I'm a keen bibliophile (book lover) and enjoy browsing for bargains in charity shops and second-hand bookshops throughout Britain.
Here are my views on what makes a good second-hand bookshop.
1. Tardis-like quality. The best bookshops always look far smaller on the outside than they do one you enter them. Part of the fun is walking past shelves and shelves of dusty and obscure books. A basement is always a god sign-it feels more secret, like a cave.
2. Wide variety of sections. I'd expect a good second-hand bookshop to have around thirty different categories. I look at humour, fiction, classics,biography, media and journalism, magazines (sold in many second-hand bookshops) and politics.
3. Unobtrusive staff. Bans on taking bags downstairs seem to be unavoidable, although CCTV can't be that expensive, but I do like to be left in a world of my own. Helpfulness when asked a question, though, is essential.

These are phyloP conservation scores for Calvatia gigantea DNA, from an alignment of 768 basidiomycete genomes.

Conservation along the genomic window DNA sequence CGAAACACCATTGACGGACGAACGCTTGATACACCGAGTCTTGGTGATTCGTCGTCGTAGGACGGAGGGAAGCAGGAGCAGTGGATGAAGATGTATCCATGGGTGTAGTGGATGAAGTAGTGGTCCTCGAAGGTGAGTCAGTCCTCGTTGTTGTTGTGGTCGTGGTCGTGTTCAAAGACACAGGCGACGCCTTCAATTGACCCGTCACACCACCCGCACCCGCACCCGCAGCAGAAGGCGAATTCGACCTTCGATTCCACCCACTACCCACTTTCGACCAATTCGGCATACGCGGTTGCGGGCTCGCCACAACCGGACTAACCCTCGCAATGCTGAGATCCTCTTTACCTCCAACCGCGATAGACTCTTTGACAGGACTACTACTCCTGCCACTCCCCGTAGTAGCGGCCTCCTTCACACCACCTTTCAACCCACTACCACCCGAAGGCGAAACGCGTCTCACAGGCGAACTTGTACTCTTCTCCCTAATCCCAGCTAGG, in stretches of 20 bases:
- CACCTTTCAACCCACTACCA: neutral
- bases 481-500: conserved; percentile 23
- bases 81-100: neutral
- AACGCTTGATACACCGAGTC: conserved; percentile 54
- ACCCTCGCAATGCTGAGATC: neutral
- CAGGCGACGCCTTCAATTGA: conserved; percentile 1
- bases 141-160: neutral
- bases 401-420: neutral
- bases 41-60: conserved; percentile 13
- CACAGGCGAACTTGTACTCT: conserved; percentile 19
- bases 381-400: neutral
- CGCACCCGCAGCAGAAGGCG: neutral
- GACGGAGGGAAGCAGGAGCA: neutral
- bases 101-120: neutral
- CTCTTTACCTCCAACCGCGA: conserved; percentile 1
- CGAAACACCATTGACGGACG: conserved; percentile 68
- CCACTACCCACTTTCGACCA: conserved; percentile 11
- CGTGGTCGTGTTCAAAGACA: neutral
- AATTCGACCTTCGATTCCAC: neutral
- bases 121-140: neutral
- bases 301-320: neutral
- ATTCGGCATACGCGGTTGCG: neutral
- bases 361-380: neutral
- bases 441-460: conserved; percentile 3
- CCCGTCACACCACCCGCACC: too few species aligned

4. If the bookshop is expensive, it does help to have a bargain section, to entice those with little money. Some bookshops sell books for £4 and up-one wonders how much money they make.
5. Very little clutter. Books should not be hidden behind displays or in glass-fronted cabinets.There shouldn't be ornaments around as "decoration".
6. Hazard indication.If some stock is in rooms with low ceilings or beams, there should be warning notice on the walls near the room and elsewhere in the shop.
7. Space to move. As much as possible, two people should be able to fit into the spacc between bookshelves. This is not always possible, but during peak periods it may help avoid people being trapped in corners.
8. Clear policy.If people bringing in food, drink or dogs (except guide dogs)is a problem, there should be a large notice outside the shop and another near the front. Don't expect people to read your mind.
9. Information. Although it's not a tourist information centre, it helps if the owner knows local bus routes and the nearest car park. People may want to recommend the bookshop to others.
There should beleaflets with your opening hours and address on. Can be as tacky as the owners wants.
10. That "something different" feel. Maybe the shop has a theme, for example.
Charity shops are somewhat different, having only a shelf or two of books among reams of clothes and vases. However, they are still worth a look and tend to cluster together like campers round a fire-less roast chestnuts though.